Students are recruited from deserving and committed Thai students who desire to do their Master of Divinity in English, and from neighboring countries, especially Burma, Laos, Vietnam, East Timor, and Southern China. Applicants from other countries will also be considered, if the need arises. Students will complete 90 credit hours of course work to be completed in six semesters or three years.

Update: October 2013

In the academic year 2011 to 2012, McGilvary College of Divinity was had 22 students in the International Program from countries all over Southeast Asia and beyond. The countries represented were Vietnam (5), Myanmar (6), Nepal (2), Japan (1), Denmark (1), Thailand Minority Groups (4), and Thailand (4).  These students do not represent only different countries they also represent different minority groups like the Kachin, Karen, Hmong, Shin, and Lahu.  Of these 22 students 32 percent were women and 68 percent were men.  This reflects an increase of two female students as compared to the previous academic year.

In academic year 2011/2012, seven new students were recruited.  These students found their way to McGilvary through the help of alumni/ae and informal public relations.  A visit to the 100 year anniversary of the Tien Lan Church helped to build the relationship with the Vietnamese churches in the hope of recruiting new students for the coming years. 

The biggest challenge for recruitment into the International Program of McGilvary is to build connections with new countries.   The hope is to have students from Bhutan as well as Cambodia and Laos.  Currently they are trying to reach out to the churches of Laos to offer a Master Program.  In the past a group of people were studying for their Bachelor degree and many of them would now like to do a master.   Three major obstacles stand in the way of further studies:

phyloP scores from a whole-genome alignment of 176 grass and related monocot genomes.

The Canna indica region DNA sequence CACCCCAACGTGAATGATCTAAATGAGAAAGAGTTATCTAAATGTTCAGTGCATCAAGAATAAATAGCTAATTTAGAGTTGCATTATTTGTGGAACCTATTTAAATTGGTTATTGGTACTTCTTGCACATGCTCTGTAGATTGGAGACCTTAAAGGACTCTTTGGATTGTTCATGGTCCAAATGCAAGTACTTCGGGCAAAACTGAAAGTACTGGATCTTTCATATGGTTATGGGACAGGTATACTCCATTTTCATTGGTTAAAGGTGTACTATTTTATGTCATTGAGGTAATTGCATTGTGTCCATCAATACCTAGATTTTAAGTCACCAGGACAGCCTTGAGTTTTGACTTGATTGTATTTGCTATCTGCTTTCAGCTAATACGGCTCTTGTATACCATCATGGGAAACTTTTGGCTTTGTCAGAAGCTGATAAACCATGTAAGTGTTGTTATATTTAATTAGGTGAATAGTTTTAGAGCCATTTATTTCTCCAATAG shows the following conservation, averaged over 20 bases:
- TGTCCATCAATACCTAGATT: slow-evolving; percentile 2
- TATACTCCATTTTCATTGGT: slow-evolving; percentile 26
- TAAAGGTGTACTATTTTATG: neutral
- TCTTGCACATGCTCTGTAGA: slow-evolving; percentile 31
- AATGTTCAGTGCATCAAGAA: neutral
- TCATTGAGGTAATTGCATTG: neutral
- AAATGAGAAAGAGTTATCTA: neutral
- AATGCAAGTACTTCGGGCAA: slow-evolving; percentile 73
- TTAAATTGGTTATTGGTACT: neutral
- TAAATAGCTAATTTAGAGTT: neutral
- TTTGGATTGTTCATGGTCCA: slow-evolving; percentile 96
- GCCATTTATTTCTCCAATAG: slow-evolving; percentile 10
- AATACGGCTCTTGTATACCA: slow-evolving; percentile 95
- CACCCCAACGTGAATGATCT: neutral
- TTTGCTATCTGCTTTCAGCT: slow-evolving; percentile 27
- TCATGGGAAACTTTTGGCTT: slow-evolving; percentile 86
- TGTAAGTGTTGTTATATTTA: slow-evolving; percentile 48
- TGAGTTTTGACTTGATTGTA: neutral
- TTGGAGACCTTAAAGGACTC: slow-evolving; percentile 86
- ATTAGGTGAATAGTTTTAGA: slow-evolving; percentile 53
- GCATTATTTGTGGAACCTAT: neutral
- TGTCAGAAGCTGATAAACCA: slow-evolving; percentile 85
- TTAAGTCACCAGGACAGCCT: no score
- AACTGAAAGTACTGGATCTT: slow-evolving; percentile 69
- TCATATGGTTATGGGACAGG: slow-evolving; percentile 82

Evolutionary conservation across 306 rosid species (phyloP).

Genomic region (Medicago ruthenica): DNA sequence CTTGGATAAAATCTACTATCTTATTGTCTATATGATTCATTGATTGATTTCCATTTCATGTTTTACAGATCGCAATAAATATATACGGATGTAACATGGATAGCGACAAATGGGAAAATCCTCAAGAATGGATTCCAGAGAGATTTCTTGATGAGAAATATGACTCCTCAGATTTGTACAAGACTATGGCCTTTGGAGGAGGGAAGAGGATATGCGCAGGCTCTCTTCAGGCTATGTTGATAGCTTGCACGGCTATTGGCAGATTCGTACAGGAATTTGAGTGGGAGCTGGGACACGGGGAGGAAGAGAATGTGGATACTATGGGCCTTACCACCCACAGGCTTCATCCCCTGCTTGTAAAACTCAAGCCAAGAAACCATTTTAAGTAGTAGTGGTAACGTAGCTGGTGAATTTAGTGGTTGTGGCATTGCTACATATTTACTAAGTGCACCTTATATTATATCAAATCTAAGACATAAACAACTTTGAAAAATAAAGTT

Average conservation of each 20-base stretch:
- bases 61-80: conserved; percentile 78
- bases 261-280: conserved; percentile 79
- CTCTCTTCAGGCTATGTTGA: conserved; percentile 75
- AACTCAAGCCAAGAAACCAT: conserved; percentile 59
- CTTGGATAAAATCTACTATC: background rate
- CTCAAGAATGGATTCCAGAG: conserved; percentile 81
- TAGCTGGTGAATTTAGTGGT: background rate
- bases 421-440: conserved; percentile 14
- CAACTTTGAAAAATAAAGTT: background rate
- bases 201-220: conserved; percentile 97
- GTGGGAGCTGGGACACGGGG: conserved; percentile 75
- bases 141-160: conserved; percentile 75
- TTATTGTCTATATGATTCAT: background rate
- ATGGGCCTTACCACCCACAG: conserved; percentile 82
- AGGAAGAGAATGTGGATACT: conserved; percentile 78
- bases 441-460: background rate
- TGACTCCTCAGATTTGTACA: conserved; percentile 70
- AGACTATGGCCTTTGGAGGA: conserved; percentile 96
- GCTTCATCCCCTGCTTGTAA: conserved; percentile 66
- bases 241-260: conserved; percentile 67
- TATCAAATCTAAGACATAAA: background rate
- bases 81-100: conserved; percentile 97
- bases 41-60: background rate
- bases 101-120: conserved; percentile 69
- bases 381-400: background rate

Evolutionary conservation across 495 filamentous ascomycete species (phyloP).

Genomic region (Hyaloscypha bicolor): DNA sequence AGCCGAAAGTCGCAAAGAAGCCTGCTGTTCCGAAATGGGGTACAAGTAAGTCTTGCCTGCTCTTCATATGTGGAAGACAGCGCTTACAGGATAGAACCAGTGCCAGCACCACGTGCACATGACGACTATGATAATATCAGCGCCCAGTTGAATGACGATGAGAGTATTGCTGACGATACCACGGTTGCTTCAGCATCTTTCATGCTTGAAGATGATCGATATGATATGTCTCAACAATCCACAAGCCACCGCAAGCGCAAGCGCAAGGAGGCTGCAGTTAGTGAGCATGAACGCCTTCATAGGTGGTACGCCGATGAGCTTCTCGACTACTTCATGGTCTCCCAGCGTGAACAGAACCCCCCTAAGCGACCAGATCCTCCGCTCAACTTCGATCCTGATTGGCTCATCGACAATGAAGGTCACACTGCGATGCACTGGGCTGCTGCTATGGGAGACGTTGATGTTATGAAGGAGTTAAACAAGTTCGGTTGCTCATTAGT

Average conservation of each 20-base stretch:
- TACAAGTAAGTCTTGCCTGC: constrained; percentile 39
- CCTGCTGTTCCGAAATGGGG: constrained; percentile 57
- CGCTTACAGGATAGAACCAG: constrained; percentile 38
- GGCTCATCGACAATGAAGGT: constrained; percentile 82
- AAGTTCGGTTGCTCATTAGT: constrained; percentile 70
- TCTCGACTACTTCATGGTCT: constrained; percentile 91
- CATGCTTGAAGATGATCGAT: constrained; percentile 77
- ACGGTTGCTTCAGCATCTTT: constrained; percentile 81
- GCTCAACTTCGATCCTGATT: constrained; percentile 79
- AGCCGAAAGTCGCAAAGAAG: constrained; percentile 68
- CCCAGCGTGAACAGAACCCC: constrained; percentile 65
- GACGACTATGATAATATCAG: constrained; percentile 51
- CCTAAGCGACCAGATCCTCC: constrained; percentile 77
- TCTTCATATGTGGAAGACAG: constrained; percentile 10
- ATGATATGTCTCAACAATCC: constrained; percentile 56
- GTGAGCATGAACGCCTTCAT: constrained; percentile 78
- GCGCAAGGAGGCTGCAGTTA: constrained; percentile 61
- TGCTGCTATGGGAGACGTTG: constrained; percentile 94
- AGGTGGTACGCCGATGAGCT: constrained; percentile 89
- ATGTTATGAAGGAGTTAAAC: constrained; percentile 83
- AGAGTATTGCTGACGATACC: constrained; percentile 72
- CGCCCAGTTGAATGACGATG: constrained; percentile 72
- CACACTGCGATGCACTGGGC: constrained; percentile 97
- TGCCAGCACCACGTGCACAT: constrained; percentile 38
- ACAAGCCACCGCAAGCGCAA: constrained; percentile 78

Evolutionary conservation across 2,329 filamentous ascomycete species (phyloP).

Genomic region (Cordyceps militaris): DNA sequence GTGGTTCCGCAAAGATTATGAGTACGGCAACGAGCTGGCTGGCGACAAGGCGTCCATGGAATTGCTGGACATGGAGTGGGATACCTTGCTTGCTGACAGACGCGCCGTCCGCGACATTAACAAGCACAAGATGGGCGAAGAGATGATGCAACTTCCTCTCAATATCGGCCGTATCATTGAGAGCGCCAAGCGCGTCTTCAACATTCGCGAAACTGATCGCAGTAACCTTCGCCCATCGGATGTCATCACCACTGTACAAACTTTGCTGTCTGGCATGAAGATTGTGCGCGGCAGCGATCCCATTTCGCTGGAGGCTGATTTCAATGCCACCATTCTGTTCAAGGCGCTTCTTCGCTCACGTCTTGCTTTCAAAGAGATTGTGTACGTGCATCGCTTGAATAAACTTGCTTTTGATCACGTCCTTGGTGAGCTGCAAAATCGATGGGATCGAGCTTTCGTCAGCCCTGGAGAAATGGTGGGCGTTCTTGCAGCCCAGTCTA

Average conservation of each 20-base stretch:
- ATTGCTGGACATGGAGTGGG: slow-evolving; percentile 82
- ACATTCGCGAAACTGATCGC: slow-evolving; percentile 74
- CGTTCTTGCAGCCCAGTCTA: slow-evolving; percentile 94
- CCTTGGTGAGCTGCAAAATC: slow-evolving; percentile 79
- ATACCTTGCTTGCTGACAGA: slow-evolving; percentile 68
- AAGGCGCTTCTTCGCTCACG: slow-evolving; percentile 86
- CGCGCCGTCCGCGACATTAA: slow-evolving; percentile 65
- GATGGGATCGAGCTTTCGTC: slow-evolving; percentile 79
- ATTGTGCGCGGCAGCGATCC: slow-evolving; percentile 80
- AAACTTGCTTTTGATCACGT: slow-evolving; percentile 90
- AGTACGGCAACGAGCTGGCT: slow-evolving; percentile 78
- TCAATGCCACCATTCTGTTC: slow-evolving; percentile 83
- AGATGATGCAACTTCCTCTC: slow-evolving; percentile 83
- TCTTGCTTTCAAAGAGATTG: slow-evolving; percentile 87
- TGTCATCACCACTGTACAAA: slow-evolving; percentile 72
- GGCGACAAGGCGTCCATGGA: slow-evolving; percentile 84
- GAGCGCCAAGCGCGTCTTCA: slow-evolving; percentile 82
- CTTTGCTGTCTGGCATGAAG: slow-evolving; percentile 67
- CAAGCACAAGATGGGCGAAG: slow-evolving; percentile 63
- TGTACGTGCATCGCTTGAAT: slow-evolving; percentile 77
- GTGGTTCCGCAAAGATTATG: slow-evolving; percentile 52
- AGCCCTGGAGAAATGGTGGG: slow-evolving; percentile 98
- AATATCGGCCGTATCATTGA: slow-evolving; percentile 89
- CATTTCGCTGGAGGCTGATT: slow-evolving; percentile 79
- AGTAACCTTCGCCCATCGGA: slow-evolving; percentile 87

1. Language: English is not an option and, therefore, Thai should be the language used.
  2. Time: the people interested in studying are all full time pastors and cannot leave their churches for the three years necessary to complete the degree program. The proposal would, therefore, be to set up an intensive summer program only for people from Laos.
  3. Funding: To be able to offer this program the people from Laos would need funding for their tuition fee and living expenses while they are in Thailand.

The year 2011/2012 has been the year of accreditations and quality control committees.  It started with the internal quality control of Payap University, which resulted in high marks in student activities and fieldwork.  After that the national University control board came and evaluated the seminary.  Through the uniqueness of being a College of Divinity, they were not eligible for many of the points given by the control board.  Their categories did not fit the reality of McGilvary College of Divinity.  Even so, they still passed their examination, but were required to produce more research and publications.  Lastly, ATESEA (Association for Theological Education in South East Asia) visited them to look into their accreditation and give an advice on the new curricula (Bachelor and Master). Their evaluation was very positive and it was a great experience to be evaluated by peers who know about theology.   In April 2012 the new curriculs had been accredited by ATESEA.